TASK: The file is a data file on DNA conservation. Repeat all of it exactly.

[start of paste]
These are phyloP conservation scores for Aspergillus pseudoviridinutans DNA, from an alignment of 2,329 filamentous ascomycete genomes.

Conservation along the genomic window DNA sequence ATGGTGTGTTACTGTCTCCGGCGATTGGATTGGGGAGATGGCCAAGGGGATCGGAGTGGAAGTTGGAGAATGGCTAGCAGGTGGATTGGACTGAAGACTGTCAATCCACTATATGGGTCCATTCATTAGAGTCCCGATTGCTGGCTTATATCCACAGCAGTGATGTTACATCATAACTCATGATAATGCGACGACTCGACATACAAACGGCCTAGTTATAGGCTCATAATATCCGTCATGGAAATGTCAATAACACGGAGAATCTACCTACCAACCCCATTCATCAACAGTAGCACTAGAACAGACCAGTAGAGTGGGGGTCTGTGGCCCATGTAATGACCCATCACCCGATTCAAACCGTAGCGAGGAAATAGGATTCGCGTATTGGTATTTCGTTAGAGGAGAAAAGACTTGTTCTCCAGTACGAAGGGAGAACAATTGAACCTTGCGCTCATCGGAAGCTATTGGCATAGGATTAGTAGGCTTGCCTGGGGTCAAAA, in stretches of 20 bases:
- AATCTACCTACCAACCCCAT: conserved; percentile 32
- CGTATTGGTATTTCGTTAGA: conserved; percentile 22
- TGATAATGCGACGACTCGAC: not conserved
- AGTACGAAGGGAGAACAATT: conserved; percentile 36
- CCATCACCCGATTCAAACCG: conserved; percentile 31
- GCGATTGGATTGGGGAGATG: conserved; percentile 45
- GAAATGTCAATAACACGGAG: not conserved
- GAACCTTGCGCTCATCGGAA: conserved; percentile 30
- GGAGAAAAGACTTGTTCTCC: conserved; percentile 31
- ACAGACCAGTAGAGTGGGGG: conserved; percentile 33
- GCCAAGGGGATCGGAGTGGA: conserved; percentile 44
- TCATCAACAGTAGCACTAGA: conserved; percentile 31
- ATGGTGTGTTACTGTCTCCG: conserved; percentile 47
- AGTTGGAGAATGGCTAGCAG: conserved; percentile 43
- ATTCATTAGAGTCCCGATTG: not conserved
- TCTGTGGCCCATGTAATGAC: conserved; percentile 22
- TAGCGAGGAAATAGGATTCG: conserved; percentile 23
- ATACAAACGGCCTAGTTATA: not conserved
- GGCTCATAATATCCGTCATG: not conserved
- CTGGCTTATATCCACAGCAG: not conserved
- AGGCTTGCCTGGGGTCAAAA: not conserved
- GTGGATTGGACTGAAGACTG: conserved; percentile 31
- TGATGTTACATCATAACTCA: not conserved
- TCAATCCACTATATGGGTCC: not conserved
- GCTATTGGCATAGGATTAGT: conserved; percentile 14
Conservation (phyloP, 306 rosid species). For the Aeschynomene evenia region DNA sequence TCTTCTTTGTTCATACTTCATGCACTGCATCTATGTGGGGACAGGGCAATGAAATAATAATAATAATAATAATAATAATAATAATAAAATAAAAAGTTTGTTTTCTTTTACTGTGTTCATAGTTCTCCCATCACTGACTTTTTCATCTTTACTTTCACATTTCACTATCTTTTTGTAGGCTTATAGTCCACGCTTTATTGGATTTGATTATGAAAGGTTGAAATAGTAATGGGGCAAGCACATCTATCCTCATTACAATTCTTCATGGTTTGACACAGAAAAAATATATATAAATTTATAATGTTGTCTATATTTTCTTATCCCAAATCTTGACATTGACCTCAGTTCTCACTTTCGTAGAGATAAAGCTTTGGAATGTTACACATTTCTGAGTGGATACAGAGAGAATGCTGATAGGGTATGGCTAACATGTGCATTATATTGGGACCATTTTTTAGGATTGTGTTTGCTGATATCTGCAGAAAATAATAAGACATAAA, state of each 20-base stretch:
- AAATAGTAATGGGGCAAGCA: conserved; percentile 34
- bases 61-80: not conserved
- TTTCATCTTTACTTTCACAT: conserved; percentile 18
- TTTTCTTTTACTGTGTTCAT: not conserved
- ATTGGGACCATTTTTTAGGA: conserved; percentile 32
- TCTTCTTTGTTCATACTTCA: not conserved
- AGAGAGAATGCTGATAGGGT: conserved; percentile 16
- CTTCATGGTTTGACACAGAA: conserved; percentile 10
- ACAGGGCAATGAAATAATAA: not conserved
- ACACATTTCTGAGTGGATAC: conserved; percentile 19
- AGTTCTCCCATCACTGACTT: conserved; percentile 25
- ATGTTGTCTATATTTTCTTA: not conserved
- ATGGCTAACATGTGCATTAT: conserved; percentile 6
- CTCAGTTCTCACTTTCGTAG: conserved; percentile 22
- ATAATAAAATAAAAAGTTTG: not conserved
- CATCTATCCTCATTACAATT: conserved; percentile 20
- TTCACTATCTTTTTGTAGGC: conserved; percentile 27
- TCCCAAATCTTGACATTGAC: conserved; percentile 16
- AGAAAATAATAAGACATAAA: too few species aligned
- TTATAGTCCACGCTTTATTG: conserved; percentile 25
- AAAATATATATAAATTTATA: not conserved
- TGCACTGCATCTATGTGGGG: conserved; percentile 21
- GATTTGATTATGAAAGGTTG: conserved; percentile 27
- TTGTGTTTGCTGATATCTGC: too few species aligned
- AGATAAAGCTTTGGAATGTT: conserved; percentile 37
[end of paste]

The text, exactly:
These are phyloP conservation scores for Aspergillus pseudoviridinutans DNA, from an alignment of 2,329 filamentous ascomycete genomes.

Conservation along the genomic window DNA sequence ATGGTGTGTTACTGTCTCCGGCGATTGGATTGGGGAGATGGCCAAGGGGATCGGAGTGGAAGTTGGAGAATGGCTAGCAGGTGGATTGGACTGAAGACTGTCAATCCACTATATGGGTCCATTCATTAGAGTCCCGATTGCTGGCTTATATCCACAGCAGTGATGTTACATCATAACTCATGATAATGCGACGACTCGACATACAAACGGCCTAGTTATAGGCTCATAATATCCGTCATGGAAATGTCAATAACACGGAGAATCTACCTACCAACCCCATTCATCAACAGTAGCACTAGAACAGACCAGTAGAGTGGGGGTCTGTGGCCCATGTAATGACCCATCACCCGATTCAAACCGTAGCGAGGAAATAGGATTCGCGTATTGGTATTTCGTTAGAGGAGAAAAGACTTGTTCTCCAGTACGAAGGGAGAACAATTGAACCTTGCGCTCATCGGAAGCTATTGGCATAGGATTAGTAGGCTTGCCTGGGGTCAAAA, in stretches of 20 bases:
- AATCTACCTACCAACCCCAT: conserved; percentile 32
- CGTATTGGTATTTCGTTAGA: conserved; percentile 22
- TGATAATGCGACGACTCGAC: not conserved
- AGTACGAAGGGAGAACAATT: conserved; percentile 36
- CCATCACCCGATTCAAACCG: conserved; percentile 31
- GCGATTGGATTGGGGAGATG: conserved; percentile 45
- GAAATGTCAATAACACGGAG: not conserved
- GAACCTTGCGCTCATCGGAA: conserved; percentile 30
- GGAGAAAAGACTTGTTCTCC: conserved; percentile 31
- ACAGACCAGTAGAGTGGGGG: conserved; percentile 33
- GCCAAGGGGATCGGAGTGGA: conserved; percentile 44
- TCATCAACAGTAGCACTAGA: conserved; percentile 31
- ATGGTGTGTTACTGTCTCCG: conserved; percentile 47
- AGTTGGAGAATGGCTAGCAG: conserved; percentile 43
- ATTCATTAGAGTCCCGATTG: not conserved
- TCTGTGGCCCATGTAATGAC: conserved; percentile 22
- TAGCGAGGAAATAGGATTCG: conserved; percentile 23
- ATACAAACGGCCTAGTTATA: not conserved
- GGCTCATAATATCCGTCATG: not conserved
- CTGGCTTATATCCACAGCAG: not conserved
- AGGCTTGCCTGGGGTCAAAA: not conserved
- GTGGATTGGACTGAAGACTG: conserved; percentile 31
- TGATGTTACATCATAACTCA: not conserved
- TCAATCCACTATATGGGTCC: not conserved
- GCTATTGGCATAGGATTAGT: conserved; percentile 14
Conservation (phyloP, 306 rosid species). For the Aeschynomene evenia region DNA sequence TCTTCTTTGTTCATACTTCATGCACTGCATCTATGTGGGGACAGGGCAATGAAATAATAATAATAATAATAATAATAATAATAATAAAATAAAAAGTTTGTTTTCTTTTACTGTGTTCATAGTTCTCCCATCACTGACTTTTTCATCTTTACTTTCACATTTCACTATCTTTTTGTAGGCTTATAGTCCACGCTTTATTGGATTTGATTATGAAAGGTTGAAATAGTAATGGGGCAAGCACATCTATCCTCATTACAATTCTTCATGGTTTGACACAGAAAAAATATATATAAATTTATAATGTTGTCTATATTTTCTTATCCCAAATCTTGACATTGACCTCAGTTCTCACTTTCGTAGAGATAAAGCTTTGGAATGTTACACATTTCTGAGTGGATACAGAGAGAATGCTGATAGGGTATGGCTAACATGTGCATTATATTGGGACCATTTTTTAGGATTGTGTTTGCTGATATCTGCAGAAAATAATAAGACATAAA, state of each 20-base stretch:
- AAATAGTAATGGGGCAAGCA: conserved; percentile 34
- bases 61-80: not conserved
- TTTCATCTTTACTTTCACAT: conserved; percentile 18
- TTTTCTTTTACTGTGTTCAT: not conserved
- ATTGGGACCATTTTTTAGGA: conserved; percentile 32
- TCTTCTTTGTTCATACTTCA: not conserved
- AGAGAGAATGCTGATAGGGT: conserved; percentile 16
- CTTCATGGTTTGACACAGAA: conserved; percentile 10
- ACAGGGCAATGAAATAATAA: not conserved
- ACACATTTCTGAGTGGATAC: conserved; percentile 19
- AGTTCTCCCATCACTGACTT: conserved; percentile 25
- ATGTTGTCTATATTTTCTTA: not conserved
- ATGGCTAACATGTGCATTAT: conserved; percentile 6
- CTCAGTTCTCACTTTCGTAG: conserved; percentile 22
- ATAATAAAATAAAAAGTTTG: not conserved
- CATCTATCCTCATTACAATT: conserved; percentile 20
- TTCACTATCTTTTTGTAGGC: conserved; percentile 27
- TCCCAAATCTTGACATTGAC: conserved; percentile 16
- AGAAAATAATAAGACATAAA: too few species aligned
- TTATAGTCCACGCTTTATTG: conserved; percentile 25
- AAAATATATATAAATTTATA: not conserved
- TGCACTGCATCTATGTGGGG: conserved; percentile 21
- GATTTGATTATGAAAGGTTG: conserved; percentile 27
- TTGTGTTTGCTGATATCTGC: too few species aligned
- AGATAAAGCTTTGGAATGTT: conserved; percentile 37